Formula E teams are receiving surprise on-site visits to their ‘mission control’ factory areas from FIA representatives at race weekends, The Race can reveal.
The policing has come as part of the FIA’s planned control of remote facilities after it introduced a specific procedural framework to limit personnel last year.
Part of the FIA’s cost-reduction work in Formula E, even pre-pandemic, was to limit the increasingly elaborate teams of engineers that were working from remote locations, usually at manufacturer and team bases.
These concerns started in 2019 when several manufacturers began to both bring extra engineers to races and have large teams at bases to complement the allowed allocation of engineers at the tracks during events.
It is known that some even commandeered hotels overlooking the Hong Kong and Sanya tracks in March 2019 to set up extra remote operations in rooms to work with on-site teams.
By regulation, a maximum of six persons are allowed in the ‘remote garage’.
Article 27.6 of the 2020-21 FIA Formula E world championship regulations states that the six are allowed “from one hour before the start of the first practice session of the race day of each competition (first race day in case of double-headers competitions) and until 3 hours after the start of the race (last race in case of double-headers competitions)”.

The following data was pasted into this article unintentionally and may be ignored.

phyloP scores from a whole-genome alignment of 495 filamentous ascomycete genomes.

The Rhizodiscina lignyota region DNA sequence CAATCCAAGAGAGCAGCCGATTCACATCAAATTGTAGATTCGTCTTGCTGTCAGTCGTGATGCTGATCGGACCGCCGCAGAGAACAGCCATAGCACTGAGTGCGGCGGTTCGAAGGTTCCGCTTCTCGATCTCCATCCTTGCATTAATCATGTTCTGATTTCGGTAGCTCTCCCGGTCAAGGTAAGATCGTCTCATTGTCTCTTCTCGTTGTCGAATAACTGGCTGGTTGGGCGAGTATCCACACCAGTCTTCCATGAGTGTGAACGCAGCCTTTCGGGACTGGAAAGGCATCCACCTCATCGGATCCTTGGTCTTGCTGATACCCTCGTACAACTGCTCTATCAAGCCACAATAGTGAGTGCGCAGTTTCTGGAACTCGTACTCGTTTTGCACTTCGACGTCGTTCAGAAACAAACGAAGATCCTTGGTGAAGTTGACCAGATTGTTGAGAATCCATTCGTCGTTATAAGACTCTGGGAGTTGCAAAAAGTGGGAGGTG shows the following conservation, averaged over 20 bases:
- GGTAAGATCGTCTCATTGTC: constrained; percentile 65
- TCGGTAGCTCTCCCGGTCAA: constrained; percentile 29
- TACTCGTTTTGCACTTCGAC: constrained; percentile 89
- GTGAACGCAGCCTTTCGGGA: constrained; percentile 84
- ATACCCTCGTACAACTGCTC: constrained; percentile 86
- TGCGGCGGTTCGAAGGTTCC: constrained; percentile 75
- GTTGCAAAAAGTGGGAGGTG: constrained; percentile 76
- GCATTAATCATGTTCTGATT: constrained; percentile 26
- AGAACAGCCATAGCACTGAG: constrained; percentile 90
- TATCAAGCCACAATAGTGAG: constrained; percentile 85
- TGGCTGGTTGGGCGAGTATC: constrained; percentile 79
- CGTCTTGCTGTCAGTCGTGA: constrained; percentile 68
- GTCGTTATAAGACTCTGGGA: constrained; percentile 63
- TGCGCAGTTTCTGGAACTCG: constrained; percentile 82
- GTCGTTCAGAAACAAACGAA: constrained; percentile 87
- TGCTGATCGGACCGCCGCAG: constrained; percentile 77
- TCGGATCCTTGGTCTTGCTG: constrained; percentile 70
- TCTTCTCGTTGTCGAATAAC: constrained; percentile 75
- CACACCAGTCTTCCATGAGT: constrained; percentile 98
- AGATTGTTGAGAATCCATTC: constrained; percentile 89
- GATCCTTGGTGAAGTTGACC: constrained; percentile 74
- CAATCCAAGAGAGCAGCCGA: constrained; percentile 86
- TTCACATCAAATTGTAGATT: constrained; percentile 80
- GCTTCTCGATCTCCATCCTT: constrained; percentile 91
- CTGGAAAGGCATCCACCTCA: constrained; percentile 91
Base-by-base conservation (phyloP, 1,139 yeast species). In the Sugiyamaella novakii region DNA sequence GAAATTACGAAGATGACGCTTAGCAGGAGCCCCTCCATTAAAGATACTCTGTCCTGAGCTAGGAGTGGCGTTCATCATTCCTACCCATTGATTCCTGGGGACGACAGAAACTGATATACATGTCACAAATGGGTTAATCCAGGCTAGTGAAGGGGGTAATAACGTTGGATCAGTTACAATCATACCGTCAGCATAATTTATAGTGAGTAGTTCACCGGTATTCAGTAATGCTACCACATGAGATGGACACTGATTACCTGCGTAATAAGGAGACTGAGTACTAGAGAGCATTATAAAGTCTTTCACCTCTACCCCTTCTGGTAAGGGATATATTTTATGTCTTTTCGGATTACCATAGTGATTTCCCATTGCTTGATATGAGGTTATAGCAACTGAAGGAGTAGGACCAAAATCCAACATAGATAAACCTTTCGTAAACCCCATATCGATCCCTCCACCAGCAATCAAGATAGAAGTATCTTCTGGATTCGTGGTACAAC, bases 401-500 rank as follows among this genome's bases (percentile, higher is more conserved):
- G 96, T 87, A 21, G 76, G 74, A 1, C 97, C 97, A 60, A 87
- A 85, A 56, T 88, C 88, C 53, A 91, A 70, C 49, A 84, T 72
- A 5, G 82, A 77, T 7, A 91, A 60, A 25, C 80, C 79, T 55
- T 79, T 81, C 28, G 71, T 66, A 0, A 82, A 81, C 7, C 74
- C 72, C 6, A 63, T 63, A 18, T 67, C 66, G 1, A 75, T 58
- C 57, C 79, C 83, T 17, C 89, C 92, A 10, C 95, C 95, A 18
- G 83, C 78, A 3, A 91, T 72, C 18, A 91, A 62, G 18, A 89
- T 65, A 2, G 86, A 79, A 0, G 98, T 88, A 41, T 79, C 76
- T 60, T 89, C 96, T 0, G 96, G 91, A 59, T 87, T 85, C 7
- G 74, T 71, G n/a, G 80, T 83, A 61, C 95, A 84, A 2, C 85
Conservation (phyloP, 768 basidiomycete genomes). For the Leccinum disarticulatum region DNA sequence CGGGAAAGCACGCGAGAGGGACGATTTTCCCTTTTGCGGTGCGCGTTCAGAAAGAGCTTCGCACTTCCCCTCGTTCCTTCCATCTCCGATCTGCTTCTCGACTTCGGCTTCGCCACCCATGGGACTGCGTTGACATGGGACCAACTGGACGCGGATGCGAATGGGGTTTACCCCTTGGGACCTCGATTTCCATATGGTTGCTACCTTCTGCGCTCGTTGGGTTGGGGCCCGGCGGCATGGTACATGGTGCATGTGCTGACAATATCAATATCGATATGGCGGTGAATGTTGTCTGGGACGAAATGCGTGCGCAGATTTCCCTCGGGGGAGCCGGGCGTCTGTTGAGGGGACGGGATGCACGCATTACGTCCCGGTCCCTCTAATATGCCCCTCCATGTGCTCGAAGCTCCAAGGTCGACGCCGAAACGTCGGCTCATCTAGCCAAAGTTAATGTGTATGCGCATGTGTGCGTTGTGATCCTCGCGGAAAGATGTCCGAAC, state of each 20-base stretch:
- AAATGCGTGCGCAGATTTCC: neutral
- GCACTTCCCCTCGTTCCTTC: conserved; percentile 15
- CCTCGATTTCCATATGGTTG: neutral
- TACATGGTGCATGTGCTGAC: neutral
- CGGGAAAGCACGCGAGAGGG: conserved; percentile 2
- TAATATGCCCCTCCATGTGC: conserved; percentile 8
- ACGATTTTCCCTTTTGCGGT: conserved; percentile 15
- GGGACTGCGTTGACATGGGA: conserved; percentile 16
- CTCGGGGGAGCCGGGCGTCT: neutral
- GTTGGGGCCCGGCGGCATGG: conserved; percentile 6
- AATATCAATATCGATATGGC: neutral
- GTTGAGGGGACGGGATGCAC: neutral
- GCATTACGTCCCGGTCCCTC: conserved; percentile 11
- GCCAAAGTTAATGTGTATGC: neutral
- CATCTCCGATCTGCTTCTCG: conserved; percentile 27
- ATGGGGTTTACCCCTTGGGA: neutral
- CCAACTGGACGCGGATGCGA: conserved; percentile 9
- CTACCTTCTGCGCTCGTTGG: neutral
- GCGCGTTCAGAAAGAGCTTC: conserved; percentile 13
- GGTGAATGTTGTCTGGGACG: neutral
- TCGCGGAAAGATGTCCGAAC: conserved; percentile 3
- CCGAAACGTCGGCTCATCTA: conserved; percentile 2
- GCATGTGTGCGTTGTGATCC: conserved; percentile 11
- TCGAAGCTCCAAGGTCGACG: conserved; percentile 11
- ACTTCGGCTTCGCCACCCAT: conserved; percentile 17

The regulation goes on to state that “each competitor must ensure the monitoring system provided by the FIA is correctly installed and in working order at all times during the time period defined above”.
The Race understands that at least five manufacturers have been visited by a small delegation of FIA representatives in the first four events of the current season.
One of these is known to be DS Performance, which was visited in the first event of the season – the double-header at Diriyah, Saudi Arabia.
Speaking to The Race, DS Performance director, Thomas Chevaucher said that he “definitely supports these rules to limit the number of personnel in the remote homes”.
“The FIA can do any control they think is needed to check that these rules are applied by everybody. So yes, it was known that they could do it and we support it.”
Additionally, Mercedes EQ and Audi are also believed to have been among the other entities visited for checks, which included a brief interview with the remote op’s manager, a headcount and the checking of a pre-installed CCTV camera, which is positioned in the operations room and records all of the sessions.
The majority of teams have some remote capability for Formula E in conjunction with their on-site workforce.
While most use an extra team of engineers to analyse and process data on strategy and energy management, some are also believed to use practical facilities such as seven-post vehicle dynamic test rigs in, during and around race weekends.
Most manufacturers have these on-site, while others have used commercially available ones outside of their headquarters.
On-site visits are expected to continue in the remaining four events of the present season, which take place in June, July and August.